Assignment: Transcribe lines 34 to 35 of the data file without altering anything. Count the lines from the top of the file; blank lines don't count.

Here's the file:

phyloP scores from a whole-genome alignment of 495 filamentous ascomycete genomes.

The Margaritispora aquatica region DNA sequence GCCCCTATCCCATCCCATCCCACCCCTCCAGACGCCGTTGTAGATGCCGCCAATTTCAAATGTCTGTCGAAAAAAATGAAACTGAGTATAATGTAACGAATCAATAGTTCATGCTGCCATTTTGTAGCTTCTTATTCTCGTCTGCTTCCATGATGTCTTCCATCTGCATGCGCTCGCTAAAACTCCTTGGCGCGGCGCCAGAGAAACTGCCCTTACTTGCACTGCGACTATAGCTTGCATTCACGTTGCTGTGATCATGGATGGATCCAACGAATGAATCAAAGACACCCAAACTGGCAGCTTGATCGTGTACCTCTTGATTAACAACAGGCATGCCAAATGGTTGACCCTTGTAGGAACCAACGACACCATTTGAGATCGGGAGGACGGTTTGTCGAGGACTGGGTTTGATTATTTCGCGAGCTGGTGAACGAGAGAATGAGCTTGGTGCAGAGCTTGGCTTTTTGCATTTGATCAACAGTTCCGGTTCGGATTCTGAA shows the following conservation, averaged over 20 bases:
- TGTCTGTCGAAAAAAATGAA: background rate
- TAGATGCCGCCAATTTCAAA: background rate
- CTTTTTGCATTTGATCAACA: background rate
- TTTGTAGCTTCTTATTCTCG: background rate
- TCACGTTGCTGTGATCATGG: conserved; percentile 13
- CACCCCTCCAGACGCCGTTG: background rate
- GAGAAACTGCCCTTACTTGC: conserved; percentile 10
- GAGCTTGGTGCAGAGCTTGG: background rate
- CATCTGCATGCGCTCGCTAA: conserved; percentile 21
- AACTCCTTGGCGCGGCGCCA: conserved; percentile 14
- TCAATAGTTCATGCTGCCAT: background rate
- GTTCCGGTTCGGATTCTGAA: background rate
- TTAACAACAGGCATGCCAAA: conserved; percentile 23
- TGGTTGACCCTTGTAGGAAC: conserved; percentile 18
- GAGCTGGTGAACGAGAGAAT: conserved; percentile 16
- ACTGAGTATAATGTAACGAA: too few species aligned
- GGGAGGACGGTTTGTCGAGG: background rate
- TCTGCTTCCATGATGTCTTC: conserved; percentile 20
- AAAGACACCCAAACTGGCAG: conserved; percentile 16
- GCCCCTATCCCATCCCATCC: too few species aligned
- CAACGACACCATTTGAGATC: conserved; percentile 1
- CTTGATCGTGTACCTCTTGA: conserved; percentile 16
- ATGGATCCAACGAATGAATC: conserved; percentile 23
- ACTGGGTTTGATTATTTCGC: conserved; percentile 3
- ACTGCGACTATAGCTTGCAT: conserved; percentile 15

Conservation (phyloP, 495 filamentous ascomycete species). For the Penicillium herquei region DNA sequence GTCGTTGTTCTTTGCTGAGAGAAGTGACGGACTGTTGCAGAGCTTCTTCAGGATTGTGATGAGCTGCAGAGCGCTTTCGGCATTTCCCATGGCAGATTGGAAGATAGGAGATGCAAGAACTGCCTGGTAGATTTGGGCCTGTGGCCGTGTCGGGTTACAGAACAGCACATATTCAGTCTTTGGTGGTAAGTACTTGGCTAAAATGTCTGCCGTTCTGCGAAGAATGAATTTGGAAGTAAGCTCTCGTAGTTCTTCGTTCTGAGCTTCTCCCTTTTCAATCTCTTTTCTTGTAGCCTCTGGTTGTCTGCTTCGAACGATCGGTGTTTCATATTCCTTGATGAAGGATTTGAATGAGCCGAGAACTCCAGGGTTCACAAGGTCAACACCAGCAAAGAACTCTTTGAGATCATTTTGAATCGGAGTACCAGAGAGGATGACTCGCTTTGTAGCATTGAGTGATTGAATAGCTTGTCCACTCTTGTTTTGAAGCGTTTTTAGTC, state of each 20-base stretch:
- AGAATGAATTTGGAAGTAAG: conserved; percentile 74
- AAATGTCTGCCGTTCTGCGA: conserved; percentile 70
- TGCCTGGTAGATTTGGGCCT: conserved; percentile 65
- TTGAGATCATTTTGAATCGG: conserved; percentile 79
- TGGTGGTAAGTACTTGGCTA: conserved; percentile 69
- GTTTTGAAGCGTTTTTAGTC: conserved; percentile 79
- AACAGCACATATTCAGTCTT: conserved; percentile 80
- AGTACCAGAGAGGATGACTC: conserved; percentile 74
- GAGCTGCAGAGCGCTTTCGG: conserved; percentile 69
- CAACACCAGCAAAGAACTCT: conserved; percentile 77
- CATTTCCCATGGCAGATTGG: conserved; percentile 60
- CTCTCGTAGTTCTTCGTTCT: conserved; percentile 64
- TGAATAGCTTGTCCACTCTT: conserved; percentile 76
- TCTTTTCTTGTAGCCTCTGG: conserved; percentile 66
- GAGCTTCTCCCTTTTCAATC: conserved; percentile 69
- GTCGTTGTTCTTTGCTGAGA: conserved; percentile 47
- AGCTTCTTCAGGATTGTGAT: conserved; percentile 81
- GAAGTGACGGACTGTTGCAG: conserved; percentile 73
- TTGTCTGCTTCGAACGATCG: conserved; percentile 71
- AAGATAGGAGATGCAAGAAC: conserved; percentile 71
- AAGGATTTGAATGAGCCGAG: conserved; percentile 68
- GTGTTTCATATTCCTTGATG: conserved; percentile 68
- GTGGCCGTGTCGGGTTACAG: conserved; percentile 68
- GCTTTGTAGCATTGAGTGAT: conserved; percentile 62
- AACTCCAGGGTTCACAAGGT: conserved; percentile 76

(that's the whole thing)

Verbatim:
- GTTTTGAAGCGTTTTTAGTC: conserved; percentile 79
- AACAGCACATATTCAGTCTT: conserved; percentile 80